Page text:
Motorola FRS Radio
cast iron pan
Moonrabbit wrote:Sounds like an awesome kit. As specialy seeing as you keep the heavy stuff in a backpack that could be shed if you needed to. You might consider a small metal pot for boiling water though, even if you have a filter, Good to boil too if you can. Or is that what an SS cup is?
But yeah, get the LED light in there and that's probably the most well rounded kit I've seen. You've got some quality equipment there.
BTW: What tac vest you using?
Ronin556 wrote:Let me start by saying this is an outstanding setup.
I'd venture to say, with little modification, that this is what people should use as a model for what to put together for themselves. Very well put together Hydrogen.
First off, I'm guessing the Stainless Steel Cup is the canteen cup? If so, you might consider bringing along a little light kettle, or some manner of medium sized pot. The logic behind it is; while the canteen cups are great for heating yourself up a drink, they are LOUSY for cooking soup in the field. When you've got a few folks up there with you, you're probably not going to get away with heating yourself up a nice warm beverage while they freeze.
Of course, stupid should hurt, be we're nice, and sometimes outnumbered.
For morales sake, I bought a little "Camp Kettle". It's actually saving me space, since I can pack a bunch of crap into it, and now I can cook soup and actually use the entire packet.
Iron Pans are great, but for a survival ruck, I'd strongly recommend an old circa 1950's mess kit. They are small, aluminum, and durable. They also have a tray, so you can heat on one, and eat on the other. Another good concept if you're the only one who thought ahead far enough to bring cooking supplies. It'll work well for frying meat, but probably not rabbit, because there is no fat. Plus, you can pack a lot of crap in between the pan and the plate here as well. I've got crackers and jam (MRE fixin's) in mine to hold me over until the entree is finished.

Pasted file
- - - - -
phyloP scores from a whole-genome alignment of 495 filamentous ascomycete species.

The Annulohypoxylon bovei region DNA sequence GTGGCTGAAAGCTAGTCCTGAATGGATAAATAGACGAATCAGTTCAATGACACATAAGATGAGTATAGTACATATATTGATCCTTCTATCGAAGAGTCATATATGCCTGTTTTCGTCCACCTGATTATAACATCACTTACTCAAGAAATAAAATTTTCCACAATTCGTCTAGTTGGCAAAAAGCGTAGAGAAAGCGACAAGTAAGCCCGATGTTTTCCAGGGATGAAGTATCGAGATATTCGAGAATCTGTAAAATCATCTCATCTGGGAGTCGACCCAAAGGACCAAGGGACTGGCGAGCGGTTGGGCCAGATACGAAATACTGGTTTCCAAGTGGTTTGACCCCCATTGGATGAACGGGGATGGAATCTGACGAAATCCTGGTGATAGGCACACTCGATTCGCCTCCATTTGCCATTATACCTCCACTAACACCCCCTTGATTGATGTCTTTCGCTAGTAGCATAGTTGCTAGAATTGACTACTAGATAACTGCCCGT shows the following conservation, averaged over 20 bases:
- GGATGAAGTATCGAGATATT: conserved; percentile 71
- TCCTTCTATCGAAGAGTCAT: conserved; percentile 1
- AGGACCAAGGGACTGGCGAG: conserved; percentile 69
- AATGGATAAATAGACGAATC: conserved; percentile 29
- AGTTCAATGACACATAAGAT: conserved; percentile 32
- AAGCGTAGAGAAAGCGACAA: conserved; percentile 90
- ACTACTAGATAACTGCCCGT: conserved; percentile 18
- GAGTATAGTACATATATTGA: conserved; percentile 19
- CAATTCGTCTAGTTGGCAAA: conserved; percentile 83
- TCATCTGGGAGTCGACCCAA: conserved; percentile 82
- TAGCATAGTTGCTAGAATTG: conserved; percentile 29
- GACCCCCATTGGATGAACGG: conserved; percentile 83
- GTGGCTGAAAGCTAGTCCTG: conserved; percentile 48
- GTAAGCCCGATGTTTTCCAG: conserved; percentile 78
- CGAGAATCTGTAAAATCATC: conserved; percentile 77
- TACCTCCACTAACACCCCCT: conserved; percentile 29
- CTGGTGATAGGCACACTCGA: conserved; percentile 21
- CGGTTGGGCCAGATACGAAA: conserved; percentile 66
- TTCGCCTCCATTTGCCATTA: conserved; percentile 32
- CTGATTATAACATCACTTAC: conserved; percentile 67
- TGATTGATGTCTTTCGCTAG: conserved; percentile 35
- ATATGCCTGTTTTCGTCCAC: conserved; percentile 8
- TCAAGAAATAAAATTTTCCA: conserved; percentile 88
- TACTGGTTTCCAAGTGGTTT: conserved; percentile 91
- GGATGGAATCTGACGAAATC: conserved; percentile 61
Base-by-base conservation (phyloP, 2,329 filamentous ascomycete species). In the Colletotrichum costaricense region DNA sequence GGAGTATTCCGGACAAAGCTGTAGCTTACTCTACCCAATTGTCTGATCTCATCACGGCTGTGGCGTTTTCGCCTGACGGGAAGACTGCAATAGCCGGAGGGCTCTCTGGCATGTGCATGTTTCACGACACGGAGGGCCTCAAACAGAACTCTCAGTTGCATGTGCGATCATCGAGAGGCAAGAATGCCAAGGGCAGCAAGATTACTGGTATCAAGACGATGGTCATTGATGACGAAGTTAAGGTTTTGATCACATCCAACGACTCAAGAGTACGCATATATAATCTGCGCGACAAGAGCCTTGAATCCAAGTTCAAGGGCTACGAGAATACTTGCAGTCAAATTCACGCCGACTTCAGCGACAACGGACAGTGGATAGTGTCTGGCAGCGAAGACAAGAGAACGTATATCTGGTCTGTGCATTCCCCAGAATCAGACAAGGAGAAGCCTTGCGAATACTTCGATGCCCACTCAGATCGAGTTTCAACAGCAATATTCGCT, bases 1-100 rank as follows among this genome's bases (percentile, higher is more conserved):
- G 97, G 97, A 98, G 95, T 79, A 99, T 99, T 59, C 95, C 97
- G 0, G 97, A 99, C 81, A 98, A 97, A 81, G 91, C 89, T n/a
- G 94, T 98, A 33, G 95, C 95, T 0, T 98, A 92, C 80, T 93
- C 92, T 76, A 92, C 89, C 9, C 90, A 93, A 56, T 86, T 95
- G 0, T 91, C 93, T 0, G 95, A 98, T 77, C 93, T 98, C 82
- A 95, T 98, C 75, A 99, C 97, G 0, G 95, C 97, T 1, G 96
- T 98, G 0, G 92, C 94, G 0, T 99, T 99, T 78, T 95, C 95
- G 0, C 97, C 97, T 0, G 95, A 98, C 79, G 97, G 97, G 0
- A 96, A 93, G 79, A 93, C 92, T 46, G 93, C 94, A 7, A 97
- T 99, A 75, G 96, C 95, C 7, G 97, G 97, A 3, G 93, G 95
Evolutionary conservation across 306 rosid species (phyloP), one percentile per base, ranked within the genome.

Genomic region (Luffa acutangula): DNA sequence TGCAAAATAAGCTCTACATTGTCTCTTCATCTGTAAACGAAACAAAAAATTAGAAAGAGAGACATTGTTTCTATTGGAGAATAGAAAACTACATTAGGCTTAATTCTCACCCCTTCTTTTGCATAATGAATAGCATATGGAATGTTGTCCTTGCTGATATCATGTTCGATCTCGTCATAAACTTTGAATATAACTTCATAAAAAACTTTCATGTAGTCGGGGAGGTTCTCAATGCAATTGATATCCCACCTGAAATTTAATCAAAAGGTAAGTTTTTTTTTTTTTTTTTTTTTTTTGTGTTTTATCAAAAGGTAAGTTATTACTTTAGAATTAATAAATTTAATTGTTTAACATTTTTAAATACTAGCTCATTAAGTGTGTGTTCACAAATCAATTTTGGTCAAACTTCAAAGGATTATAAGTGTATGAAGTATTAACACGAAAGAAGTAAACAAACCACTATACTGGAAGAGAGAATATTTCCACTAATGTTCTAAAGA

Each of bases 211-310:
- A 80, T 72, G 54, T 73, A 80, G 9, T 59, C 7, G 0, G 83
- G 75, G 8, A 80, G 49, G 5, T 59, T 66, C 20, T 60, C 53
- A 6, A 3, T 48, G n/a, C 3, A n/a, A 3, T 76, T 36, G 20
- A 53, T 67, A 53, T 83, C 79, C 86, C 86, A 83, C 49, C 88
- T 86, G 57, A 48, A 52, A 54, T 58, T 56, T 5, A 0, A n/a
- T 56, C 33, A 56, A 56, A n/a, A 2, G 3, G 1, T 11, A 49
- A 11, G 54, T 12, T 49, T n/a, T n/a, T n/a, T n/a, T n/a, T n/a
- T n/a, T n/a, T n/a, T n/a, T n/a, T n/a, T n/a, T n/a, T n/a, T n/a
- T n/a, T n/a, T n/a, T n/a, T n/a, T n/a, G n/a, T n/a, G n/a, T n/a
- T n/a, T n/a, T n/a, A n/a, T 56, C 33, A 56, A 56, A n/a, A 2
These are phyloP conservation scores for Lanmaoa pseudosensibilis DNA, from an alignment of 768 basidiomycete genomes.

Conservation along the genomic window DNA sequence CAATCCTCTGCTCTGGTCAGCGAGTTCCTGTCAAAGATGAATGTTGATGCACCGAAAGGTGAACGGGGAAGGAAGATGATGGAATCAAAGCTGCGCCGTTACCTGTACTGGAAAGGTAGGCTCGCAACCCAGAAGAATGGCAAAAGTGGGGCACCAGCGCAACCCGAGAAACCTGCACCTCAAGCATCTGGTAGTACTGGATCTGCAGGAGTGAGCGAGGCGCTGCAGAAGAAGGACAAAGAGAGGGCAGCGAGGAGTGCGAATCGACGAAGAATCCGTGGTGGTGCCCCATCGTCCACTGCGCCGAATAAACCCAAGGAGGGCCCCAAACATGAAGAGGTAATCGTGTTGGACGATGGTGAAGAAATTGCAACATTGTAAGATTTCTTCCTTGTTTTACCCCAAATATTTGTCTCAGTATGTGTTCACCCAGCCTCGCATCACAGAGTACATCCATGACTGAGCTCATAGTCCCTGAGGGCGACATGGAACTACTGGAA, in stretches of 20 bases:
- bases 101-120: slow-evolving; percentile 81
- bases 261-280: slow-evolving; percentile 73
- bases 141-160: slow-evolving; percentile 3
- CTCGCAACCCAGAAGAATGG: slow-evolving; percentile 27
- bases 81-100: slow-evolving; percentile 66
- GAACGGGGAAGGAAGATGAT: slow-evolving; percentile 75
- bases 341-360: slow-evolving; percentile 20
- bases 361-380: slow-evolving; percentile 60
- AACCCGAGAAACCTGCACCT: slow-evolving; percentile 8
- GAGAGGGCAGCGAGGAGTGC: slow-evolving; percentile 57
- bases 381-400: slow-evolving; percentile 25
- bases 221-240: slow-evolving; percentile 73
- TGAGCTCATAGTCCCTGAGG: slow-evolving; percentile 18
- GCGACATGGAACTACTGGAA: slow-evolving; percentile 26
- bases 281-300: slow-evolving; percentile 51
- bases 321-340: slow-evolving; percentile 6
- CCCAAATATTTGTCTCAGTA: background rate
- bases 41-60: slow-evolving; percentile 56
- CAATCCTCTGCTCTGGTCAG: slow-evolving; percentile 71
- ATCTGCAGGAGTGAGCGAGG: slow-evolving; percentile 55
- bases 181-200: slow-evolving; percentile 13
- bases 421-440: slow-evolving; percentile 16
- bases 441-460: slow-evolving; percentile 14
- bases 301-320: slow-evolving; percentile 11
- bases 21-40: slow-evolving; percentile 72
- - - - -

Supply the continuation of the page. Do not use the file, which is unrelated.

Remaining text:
As far as the canteens go, I'd outright ditch one, and substitute it for a hydration system on whatever you use for a vest. The logic behind it is, you can distribute the weight more evenly across your shoulders, and carry more water.
Definately keep one, because as I'm sure you know, the cup is good for boiling water, which you can use for drinks or purification. I leave my canteen empty, and my Hydrastorm full on my vest, so if I have to "grab and go", I'll have some water, and the provisions to carry more, without the added 2 pounds of water
The most important thing I noticed was a distinct lack of food. However, I was impressed with the fact that unlike most others, you're ready to go trap your own (smartest idea).
But most critters don't want to die, and it may be a few days before you actually snag one.
If I were you, I'd strip out a few MRE's, and throw the entrees in your pack. I personally carry 5 stripped, and 2 full MRE's. It adds weight, but it's going to go fast. On the ones you strip, keep the cardboard, it'll help you light fires when you need a little extra warmth, or something to cook over. You can never have enough dry fuel!
Last but not least is fishing gear. Snaring line is fine and dandy, but fish are a lot more nourishing, and require a lot less energy to accost. Throw in some line, tackle, and a few bits of weight and bait. Natural bait can be found around the water too, I've had great success (well, small fish, but I usually get one) with perriwinkles. Obviously, nightcrawlers and worms of most sorts are also excellent bait.
Great list Hydrogen, I hope this helps.